Very light weight bullets normally lose balance and alignment, and are not accurate. But you can make normal length bullets with very light weights, and shift the balance forward to regain accuracy. For example, the technique has been used to make 70 grain .38 Specials that could achieve nearly 2,000 fps accurately from a 4-inch barrel revolver. Lighter weight jacketed bullets can be made in the same length jacket by putting a polymer "bullet ball" in the bottom of the jacket. This takes up some of the space in the jacket, so you can use a lighter (shorter) core on top of it. There is an advantage in shifting the weight forward, so that less spin rate is required for the same length. Standard or slower twist barrels often can shoot a long, light bullet accurately, using this balance-shifting technique. Corbin provides linear polyethylene "bullet balls" in various diameters and colors, in packages of 1000.
Normally, the core seating punch that comes with a core seat die is made to fit properly near the jacket mouth. As you seat the core deeper, the jacket walls become thicker, so the punch needs to be smaller in diameter. Putting the plastic ball in the base of the jacket brings a short lead core closer to the tip, so the normal diameter punch probably will be fine. However, there is one possible problem: the lead core probably won't squash the poly ball flat, but may make it flow off to one side before the lead comes to rest. Centering the ball exactly is important. How is it done?
One way to center the ball is to use a core that is formed with a conical "center hole" depression in one end. When such a core is placed in the jacket, the ball is automatically directed to the exact center of the core. When the core is seated, it has no choice but to flow evenly around the ball, keeping it precisely centered. The conical cavity is formed by requesting a 45-degree "center punch" shaped tip on one of the core swage punches (the punch the fits the CSW-1 core swage die). The best punch for this is the internal punch, because the external punch might be moved off to one side when you attempt to push the core into the die, if the core is cut with a slight angle to the end.
So, what do you need in order to make a longer, lighter bullet? Here's a checklist:
If the seated core will come to normal height in the jacket, your regular external core seating punch should fit the same as always. Remember that whenever you want to seat a short core deep inside a tapered-wall jacket, the core seating punch must be small enough to fit the jacket ID at that depth, and long enough to reach that far into the jacket.
Another possible issue is the minimum length of core that your particular core swage die and punch will handle. Most core swages can make very short, light cores IF you equip them with the proper internal punch. The head of the internal punch positions the punch within the ram, so that the end of the punch (inside the die) comes to a normal depth for regular cores. You have some range of adjustment with the external punch.
But when the core becomes too short (light), the external punch may have to reach so far down into the die that it either blocks the bleed holes, or it runs out of length. A different internal punch with longer head will position the end of the punch closer to the die mouth, and allow the use of your normal external punch. Alternatively, the external punch could be made longer, depending on where the bleed holes are located. If the bleed holes are already being covered by the external punch, then making it longer won't help.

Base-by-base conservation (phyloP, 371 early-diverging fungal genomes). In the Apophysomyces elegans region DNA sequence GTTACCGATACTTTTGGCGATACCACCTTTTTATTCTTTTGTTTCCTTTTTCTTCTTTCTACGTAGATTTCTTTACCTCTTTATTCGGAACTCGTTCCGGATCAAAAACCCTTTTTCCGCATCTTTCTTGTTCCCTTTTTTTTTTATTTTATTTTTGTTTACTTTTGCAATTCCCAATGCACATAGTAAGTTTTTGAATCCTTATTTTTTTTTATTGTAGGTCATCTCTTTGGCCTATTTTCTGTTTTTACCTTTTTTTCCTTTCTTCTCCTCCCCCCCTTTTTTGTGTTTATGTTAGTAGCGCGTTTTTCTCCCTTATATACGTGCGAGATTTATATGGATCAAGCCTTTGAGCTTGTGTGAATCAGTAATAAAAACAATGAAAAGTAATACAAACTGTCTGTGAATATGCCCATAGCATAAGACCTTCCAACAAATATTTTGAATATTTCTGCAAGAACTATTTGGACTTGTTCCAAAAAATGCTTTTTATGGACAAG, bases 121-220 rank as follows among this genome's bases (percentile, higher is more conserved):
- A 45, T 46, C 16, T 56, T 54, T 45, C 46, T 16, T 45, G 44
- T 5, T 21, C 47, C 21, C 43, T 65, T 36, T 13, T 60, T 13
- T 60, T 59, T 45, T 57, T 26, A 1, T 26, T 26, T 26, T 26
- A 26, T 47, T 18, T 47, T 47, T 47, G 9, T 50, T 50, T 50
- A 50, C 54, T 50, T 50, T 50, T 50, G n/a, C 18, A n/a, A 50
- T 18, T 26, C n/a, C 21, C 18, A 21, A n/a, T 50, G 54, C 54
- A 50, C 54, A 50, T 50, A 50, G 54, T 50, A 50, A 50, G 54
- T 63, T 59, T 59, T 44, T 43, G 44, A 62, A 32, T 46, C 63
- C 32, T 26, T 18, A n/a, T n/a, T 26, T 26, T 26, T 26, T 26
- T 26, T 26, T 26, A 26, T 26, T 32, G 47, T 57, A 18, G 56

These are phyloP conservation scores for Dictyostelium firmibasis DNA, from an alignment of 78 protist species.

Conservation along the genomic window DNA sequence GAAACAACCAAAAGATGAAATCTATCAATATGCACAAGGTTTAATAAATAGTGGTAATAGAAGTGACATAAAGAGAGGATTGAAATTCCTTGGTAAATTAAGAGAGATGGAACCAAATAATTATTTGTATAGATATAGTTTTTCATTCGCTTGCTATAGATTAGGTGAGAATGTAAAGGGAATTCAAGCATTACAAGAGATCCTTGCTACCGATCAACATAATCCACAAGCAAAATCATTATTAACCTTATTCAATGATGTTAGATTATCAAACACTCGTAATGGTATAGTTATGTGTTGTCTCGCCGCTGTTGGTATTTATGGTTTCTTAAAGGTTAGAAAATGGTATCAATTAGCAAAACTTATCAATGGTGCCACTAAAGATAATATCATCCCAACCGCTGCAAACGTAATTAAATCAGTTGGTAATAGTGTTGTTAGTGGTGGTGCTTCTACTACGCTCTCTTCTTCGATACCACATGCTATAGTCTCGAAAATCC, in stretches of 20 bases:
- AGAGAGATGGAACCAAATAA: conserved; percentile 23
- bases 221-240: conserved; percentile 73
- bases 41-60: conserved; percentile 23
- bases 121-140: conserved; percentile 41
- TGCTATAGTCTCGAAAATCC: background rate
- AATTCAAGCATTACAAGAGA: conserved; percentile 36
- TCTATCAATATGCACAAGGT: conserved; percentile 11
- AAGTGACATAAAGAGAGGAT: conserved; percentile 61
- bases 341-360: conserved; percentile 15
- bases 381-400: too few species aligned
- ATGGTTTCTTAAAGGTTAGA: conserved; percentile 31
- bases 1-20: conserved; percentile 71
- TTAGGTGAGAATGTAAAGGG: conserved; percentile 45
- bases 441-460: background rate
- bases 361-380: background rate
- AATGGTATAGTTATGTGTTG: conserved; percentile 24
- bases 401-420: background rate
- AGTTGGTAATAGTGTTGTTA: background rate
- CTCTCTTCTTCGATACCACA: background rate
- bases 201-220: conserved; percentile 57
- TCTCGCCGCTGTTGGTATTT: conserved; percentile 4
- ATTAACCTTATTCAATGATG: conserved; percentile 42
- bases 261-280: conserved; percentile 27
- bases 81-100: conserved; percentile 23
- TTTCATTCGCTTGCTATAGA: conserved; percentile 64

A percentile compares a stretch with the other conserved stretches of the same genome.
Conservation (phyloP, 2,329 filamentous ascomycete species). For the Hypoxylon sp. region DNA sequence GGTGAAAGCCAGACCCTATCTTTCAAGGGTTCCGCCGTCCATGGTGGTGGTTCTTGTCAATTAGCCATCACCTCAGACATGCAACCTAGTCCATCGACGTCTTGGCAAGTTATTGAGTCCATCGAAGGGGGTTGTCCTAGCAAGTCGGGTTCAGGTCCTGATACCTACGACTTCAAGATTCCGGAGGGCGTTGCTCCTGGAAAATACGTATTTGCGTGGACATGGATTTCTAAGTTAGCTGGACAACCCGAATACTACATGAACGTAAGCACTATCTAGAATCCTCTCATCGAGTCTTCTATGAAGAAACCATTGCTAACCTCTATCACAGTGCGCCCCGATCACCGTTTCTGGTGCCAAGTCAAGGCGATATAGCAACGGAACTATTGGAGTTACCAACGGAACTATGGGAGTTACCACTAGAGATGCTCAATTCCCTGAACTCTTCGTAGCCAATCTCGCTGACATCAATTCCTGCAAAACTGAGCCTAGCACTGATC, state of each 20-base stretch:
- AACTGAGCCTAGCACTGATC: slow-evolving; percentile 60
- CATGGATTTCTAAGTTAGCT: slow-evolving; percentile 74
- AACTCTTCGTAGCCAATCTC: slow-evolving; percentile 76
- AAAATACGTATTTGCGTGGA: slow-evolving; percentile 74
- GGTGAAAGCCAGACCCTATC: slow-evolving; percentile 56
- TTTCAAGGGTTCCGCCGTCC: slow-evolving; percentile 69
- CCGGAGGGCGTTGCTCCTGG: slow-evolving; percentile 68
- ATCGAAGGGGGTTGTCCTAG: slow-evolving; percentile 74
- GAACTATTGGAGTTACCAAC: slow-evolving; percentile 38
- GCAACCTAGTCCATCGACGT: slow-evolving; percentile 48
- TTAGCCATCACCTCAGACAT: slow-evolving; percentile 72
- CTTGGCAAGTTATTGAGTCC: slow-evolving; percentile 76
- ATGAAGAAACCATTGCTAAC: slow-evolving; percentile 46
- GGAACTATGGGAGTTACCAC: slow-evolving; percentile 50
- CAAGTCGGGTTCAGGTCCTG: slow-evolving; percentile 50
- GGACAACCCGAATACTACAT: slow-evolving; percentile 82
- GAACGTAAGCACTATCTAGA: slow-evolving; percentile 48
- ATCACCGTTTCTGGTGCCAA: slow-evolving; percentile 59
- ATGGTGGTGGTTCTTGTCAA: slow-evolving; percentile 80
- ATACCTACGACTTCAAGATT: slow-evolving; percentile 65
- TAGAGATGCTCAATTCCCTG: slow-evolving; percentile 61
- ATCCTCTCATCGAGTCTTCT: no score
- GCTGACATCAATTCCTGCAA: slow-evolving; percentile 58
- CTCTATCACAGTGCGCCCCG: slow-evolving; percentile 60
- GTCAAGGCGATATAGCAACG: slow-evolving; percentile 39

Depending on the purpose of the die and its usual range of core lengths, the bleed holes may be located near the bottom or closer to the middle of the die length. It is easy to tell where the punch tip comes by laying out the die, core, and punch on the table beside each other. If the punch tip has not covered the bleed hole location, then a longer external punch would work. Otherwise, a longer head on the internal punch is the correct solution to making lighter cores.
With non-jacketed (lead) bullets, a longer bullet can be created with a light weight core by using a large hollow point, a large hollow base, or a combination of the two. Sometimes the difference between a hollow base and a flat base can make ten or fifteen percent difference in the bullet length. The BC of a bullet is increased by heavier weight for the same diameter, or smaller diameter for the same weight, but how the weight is distributed in the same diameter is not addressed in the typical BC formula. In short, making the bullet longer by adding hollow cavity space to keep the same weight has no affect on BC by itself. The stability of the bullet (and require spin rate) can be affected by the distribution of weight, which is in control of the bullet maker.
Another way to make lighter bullets is to use powdered copper instead of lead for the core. Copper has a density about 2/3 that of lead, so the same length of bullet will be lighter with a copper core. A light weight bullet will also be longer, in the same caliber, if you use powdered copper in the jacket (or form the entire bullet of powdered copper, assuming you can use a non-expanding or fragmenting bullet design).
Corbin's atomized copper powder is available in 8 ounce and 64 ounce containers, as well as larger quantity packaging. The grains are coated with a thin layer of lithium stearate, which helps them pack together more closely by lowering the compression friction, and also helps them pour smoothly from a dispenser or through the powder funnel into a die or jacket. Copper powder is safe to swage into core seating dies, but will simply blow through the holes in a core swage. It is weighed using a dipper, powder measure, or scale, rather than swaged to weight.
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